CURRENT MOON

You can grow a salad PDF Print E-mail
Friday, 11 August 2017 10:41

Urban gardening is perfect for growing salad ingredients. Space is usually limited in a city garden so you won't be growing corn or other veggies that take up a lot of space. Since the growing season in the Northeast seems to be getting longer (weather is temperate usually until late October), you can take advantage of this and enjoy fresh salad foods for a longer period of time. As the weather cools, you will find that lettuce, peas and radishes thrive again and one can start a second growing season inside. After the summer heat has passed, the seedlings can be moved outside again. Try switching from summer vegetables like tomatoes and peppers to root vegetables like radishes and beets. Kale and chard do very well in the cool weather right into the cold weather.

    Some types of cherry tomatoes to try in a patio pot or raised bed:
  • Sun Sugar
  • Sun Gold
  • Sugar Snack
  • Super Sweet 100
  • Sweet 100
  • Heirloom Cherry
  • Golden Harvest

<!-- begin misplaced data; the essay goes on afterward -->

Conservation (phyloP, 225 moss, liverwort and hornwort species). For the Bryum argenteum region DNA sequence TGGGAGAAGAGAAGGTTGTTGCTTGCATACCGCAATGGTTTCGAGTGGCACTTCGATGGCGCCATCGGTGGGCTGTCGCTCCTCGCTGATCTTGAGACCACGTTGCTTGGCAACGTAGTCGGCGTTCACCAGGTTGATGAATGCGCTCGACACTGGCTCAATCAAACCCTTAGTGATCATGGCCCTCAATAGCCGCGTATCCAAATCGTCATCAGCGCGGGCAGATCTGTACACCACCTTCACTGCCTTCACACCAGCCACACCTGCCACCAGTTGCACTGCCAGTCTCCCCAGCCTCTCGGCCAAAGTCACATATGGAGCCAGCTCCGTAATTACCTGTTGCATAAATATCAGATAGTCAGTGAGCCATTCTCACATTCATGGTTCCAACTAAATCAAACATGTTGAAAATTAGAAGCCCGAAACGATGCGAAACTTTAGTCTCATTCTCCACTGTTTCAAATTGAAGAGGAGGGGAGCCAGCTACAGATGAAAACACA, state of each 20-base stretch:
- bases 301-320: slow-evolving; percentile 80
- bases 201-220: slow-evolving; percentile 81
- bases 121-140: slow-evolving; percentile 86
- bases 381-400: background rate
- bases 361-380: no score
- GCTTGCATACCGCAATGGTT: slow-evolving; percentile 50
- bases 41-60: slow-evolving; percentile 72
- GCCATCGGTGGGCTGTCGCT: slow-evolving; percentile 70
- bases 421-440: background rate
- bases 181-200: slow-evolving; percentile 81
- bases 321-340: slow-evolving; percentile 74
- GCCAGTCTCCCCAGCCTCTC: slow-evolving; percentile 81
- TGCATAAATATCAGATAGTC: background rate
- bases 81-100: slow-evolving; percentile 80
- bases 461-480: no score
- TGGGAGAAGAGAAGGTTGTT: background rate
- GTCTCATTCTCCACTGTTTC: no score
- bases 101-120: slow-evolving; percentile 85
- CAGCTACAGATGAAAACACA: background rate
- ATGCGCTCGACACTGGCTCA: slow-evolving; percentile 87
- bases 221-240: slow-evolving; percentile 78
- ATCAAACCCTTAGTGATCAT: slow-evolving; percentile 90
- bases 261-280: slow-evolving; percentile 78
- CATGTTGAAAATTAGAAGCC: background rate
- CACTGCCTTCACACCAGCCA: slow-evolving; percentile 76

Here are a few suitable lettuce types for urban gardening:
  • Red Sails
  • Black Seeded Simpson
  • Mesclun Mix

These varieties do well in raised bed boxes as well as window or patio pots. They are loose leaf and don't grow into "heads", so they are easier to cultivate.

    Don't forget the smaller variety of peppers that can be grown in pots:
  • Cubanelle
  • Cayenne
  • Sweet Red Cherry Pepper

Herbs can be grown on a balcony or windowsill. Try planting Chives for an easy onion-like flavor. Basil is easy to grow in pots and makes a great garnish for fresh tomato with olive oil and balsamic vinegar. Parsley is full of vitamins and adds zip as a garnish or salad ingredient. Cilantro can be used in salads or mixed into salsa for Mexican flavor.

    Since these vegetables and herbs are going to be grown in container gardens remember:
  • Don't let the soil dry out, the roots have nowhere to get water but from you
  • Fertilize regularly. Make your own from coffee grounds, eggshells, etc.
  • Keep an eye out for pests. It's easier to nip things in the bud than to treat an infestation of pests or diseases like fungus.

http://mycitygarden.net/
Last Updated on Friday, 11 August 2017 11:21
 

Related Items



photo: Jeannie Cote

grapes

Follow guitargal77 on Twitter

Subscribe in a reader

DigInDirt.com Garden Blogs

Kinetic Fountains Award



HappyCow's Vegetarian Guide








The Animal Rescue Site


Joomla! is Free Software released under the GNU/GPL License.